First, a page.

Simon R, Roychowdhury S (2013) Implementing personalized cancer genomics in clinical trials. Nat Rev Drug Discov 12(5):358–369CrossRefPubMedGoogle Scholar
  2. 2.
    Frampton GM, Fichtenholtz A, Otto GA et al (2013) Development and validation of a clinical cancer genomic profiling test based on massively parallel DNA sequencing. Nat Biotechnol 31(11):1023–1031CrossRefPubMedGoogle Scholar
  3. 3.
    Rios J, Puhalla S (2011) PARP inhibitors in breast cancer: bRCA and beyond. Oncology 25(11):1014–1025PubMedGoogle Scholar
  4. 4.
    National Comprehensive Cancer Network. Accessed 10 Sep 2014
  5. 5.
    National Comprehensive Cancer Network. Accessed 10 Sep 2014
  6. 6.
    Chao EC, Velasquez JL, Witherspoon MS et al (2008) Accurate classification of MLH1/MSH2 missense variants with multivariate analysis of protein polymorphisms-mismatch repair (MAPP-MMR). Hum Mutat 29(6):852–860CrossRefPubMedGoogle Scholar
  7. 7.
    Catenacci DV, Amico AL, Nielsen SM, Geynisman DM, Rambo B, Carey GB, Gulden C, Fackenthal J, Marsh RD, Kindler HL, Olopade OI (2015) Tumor genome analysis includes germline genome: are we ready for surprises? Int J Cancer 136(7):1559–1567Google Scholar
  8. 8.
    Lolkema MP, Gadellaa-van Hooijdonk CG, Bredenoord AL et al (2013) Ethical, legal, and counseling challenges surrounding the return of genetic results in oncology. J Clin Oncol 31(15):1842–1848CrossRefPubMedGoogle Scholar
  9. 9.
    Kast K, Neuhann TM, Görgens H et al (2012) Germline truncating-mutations in BRCA1 and MSH6 in a patient with early onset endometrial cancer. BMC Cancer 20(12):531CrossRefGoogle Scholar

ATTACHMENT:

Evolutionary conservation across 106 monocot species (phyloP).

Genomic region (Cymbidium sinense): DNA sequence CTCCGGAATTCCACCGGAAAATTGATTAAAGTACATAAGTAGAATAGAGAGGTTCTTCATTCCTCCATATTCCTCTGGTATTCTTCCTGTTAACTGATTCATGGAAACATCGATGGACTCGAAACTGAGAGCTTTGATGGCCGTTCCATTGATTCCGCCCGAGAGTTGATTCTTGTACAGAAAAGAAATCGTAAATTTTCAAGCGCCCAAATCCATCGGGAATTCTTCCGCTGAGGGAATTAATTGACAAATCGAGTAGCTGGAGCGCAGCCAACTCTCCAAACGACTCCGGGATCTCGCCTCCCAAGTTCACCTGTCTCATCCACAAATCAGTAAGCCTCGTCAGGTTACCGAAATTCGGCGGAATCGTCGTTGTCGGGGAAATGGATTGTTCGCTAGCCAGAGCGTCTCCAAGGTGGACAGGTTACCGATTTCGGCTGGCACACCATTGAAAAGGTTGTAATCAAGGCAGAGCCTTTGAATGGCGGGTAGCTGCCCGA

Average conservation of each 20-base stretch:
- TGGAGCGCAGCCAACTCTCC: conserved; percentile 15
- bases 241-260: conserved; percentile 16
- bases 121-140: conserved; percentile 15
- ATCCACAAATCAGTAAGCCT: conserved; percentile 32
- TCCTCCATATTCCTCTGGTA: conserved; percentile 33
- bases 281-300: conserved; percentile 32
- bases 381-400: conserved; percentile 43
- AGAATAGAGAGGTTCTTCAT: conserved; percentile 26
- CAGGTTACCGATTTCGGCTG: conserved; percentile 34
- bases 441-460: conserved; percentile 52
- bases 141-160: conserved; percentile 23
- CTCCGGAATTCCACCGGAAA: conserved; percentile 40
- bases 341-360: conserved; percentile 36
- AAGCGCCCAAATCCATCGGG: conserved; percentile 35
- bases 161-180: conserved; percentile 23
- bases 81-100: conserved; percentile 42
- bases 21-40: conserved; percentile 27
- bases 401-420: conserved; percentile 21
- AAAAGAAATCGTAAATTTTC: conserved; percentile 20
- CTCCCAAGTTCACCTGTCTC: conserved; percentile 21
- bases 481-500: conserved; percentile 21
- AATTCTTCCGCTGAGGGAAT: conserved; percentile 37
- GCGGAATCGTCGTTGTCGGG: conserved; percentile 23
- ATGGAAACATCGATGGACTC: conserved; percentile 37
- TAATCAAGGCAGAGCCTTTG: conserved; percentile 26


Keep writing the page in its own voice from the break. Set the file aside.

10. 10.
    Borg A, Isola J, Chen J et al (2000) Germline BRCA1 and HMLH1 mutations in a family with male and female breast carcinoma. Int J Cancer 85(6):796–800CrossRefPubMedGoogle Scholar
  11. 11.
    Thiffault I, Hamel N, Pal T et al (2004) Germline truncating mutations in both MSH2 and BRCA2 in a single kindred. Br J Cancer 90(2):483–491PubMedCentralCrossRefPubMedGoogle Scholar
  12. 12.
    Pedroni M, Di Gregorio C, Cortesi L, et al (2013) Double heterozygosity for BRCA1 and hMLH1 gene mutations in a 46-year-old woman with five primary tumors. Tech Coloproctol 18(3):285–289Google Scholar
  13. 13.
    Petrucelli N, Daly M, Feldman G. GeneReviews: BRCA1 and BRCA2 Hereditary Breast and Ovarian Cancer. Accessed 10 Sep 2014
  14. 14.
    Tai YC, Domchek S, Parmigiani G, Chen S (2007) Breast cancer risk among male BRCA1 and BRCA2 mutation carriers. J Natl Cancer Inst 99(23):1811–1814PubMedCentralCrossRefPubMedGoogle Scholar